We are Family: A Weekend of Looking Back and Looking Ahead

This weekend was a wonderful opportunity to both look back and look ahead as I attended two amazing events (and missed a third).

On Saturday we held a 10th anniversary celebration for World Youth Day 2002 in Toronto at Good Shepherd Church in Surrey.  The event was highlighted by Mass celebrated by Archbishop Michael, a barbecue and social, and informal program featuring music, videos, prayer and testimonies.  It was a reunion of sorts, as I got to reconnect with old friends – some I hadn’t seen since 2002.  It was great to hear numerous stories of how WYD 2002 (and the Days in the Diocese preceding it) had changed so many lives and how the event served as a catalyst for the growth of youth and young adult ministry in our archdiocese.  Thus, WYD 2002 will always hold a special place in my heart, as I obtained my full-time job with the Archdiocese of Vancouver immediately after returning home from Toronto.  That means it will be my 10 year anniversary as the Director of the Office of Youth and Young Adult Ministry this December.

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Get Over Yourself

Tonight I will be going to watch our Vancouver Whitecaps host the LA Galaxy at BC Place in some MLS (Major League Soccer) action.  There has been a considerable buzz around the city for the last couple of days because of one player: David Beckham.

One may argue that Beckham’s best soccer days are behind him (being left off the British Olympic Soccer Team is a clear indication) but his appeal is undeniable: along with Tiger Woods he is arguably the world’s most renown athlete.  And despite the Galaxy also having all-stars Landon Donovan and Robbie Keane on its roster, the Galaxy goes as Beckham goes.

So it’s not surprising that almost all of the media focus has been on Beckham – it’s even triggered a debate as to whether or not they should open up more seats for the game that’s officially sold out.  It got me thinking about what it would be like to be one of the other Galaxy players; to have the media circus follow the team wherever you went.  Would I enjoy it? Would I be resentful or jealous?  Would I accept it as part of the job?

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When Routine is a Good Thing

At my recent stay with my family at the Great Wolf Lodge indoor waterpark in Grand Mound, WA, I was quite fascinated by the lifeguards. They were extremely disciplined in their approach, almost robotic. They would scan the giant wave pool width-wise then length-wise, shooting their eyes across the pool and then down alongside the near wall. Often, they would use their hand to point at what they were looking at and their necks were always moving from side to side.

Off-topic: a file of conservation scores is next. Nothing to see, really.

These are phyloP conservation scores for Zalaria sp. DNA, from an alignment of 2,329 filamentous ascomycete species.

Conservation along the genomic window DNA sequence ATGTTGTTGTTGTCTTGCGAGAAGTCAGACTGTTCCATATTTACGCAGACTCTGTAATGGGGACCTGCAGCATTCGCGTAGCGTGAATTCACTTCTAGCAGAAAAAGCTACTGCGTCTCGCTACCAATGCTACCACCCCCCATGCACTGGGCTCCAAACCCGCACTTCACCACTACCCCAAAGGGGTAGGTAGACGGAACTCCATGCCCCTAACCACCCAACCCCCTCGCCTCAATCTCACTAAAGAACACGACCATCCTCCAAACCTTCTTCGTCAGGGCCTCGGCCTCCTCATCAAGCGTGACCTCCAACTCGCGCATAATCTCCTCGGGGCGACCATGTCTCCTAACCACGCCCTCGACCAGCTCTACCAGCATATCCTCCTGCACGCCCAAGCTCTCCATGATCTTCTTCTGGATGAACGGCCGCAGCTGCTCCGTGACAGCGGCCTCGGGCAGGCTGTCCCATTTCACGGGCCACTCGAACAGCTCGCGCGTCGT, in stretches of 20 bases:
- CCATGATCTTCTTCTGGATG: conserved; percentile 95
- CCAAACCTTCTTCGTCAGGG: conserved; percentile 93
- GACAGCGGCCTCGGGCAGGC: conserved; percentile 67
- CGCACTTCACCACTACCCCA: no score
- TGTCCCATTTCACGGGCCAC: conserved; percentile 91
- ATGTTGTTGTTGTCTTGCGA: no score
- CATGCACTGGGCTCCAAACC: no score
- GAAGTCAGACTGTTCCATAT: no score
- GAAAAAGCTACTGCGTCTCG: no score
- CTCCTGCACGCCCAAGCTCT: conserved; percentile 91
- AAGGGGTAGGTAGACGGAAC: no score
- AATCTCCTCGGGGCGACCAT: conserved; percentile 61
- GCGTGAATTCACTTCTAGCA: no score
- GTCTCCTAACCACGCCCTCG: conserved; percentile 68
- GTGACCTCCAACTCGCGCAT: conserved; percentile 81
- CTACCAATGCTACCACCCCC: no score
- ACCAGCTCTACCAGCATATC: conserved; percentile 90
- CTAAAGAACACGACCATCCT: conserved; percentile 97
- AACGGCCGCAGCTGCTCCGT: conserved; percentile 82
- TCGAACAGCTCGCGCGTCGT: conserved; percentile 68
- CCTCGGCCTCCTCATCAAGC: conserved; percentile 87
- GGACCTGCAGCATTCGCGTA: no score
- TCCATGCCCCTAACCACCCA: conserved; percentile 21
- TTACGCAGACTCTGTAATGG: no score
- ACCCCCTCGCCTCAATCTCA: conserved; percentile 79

Admittedly, I was slightly amused at the first lifeguard I observed. Her movement seemed unnatural and forced. In chatting with a few of the lifeguards throughout my three days there (and watching the Great Wolf Lodge episode of Undercover Boss…haha) I gained a greater appreciation for their disciplined routine and of course, their important role overall.

Much like lifeguards, we youth ministers are in the business of saving lives as well. While we may not have to jump into a pool or ocean (although it’s very possible), we’ll certainly be called on to help a young person who is drowning spiritually.

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It’s So Hard to Say Goodbye: Transition in Leadership

This past Sunday, our assistant pastor said goodbye to our parish after three years of faithful service to our parish community.  As Father Swann Kim reflected on his time at St. Paul’s at the end of Mass (one year as a deacon and two years as a priest), he choked up in a touching and genuine display of emotion.  On cue, many in the congregation (including this writer) had to wipe away tears as we listened to Fr. Swann speak about how we had all become his family and that he was sad to move on.

Fr. Swann won’t be too far as he takes up residence at Our Lady of Assumption Parish in Port Coquitlam.  As with many of the priests who have lived with and learned from Monsignor Luterbach, Fr. Swann will likely become a pastor somewhere in the not-so-distant future.  Life at St. Paul Parish will go on, in large part to the strong leadership of Msgr. Luterbach and countless others in the parish community.  As well, we are all excited as to what our new assistant pastor Father Rodney Nootebos will bring to our parish.

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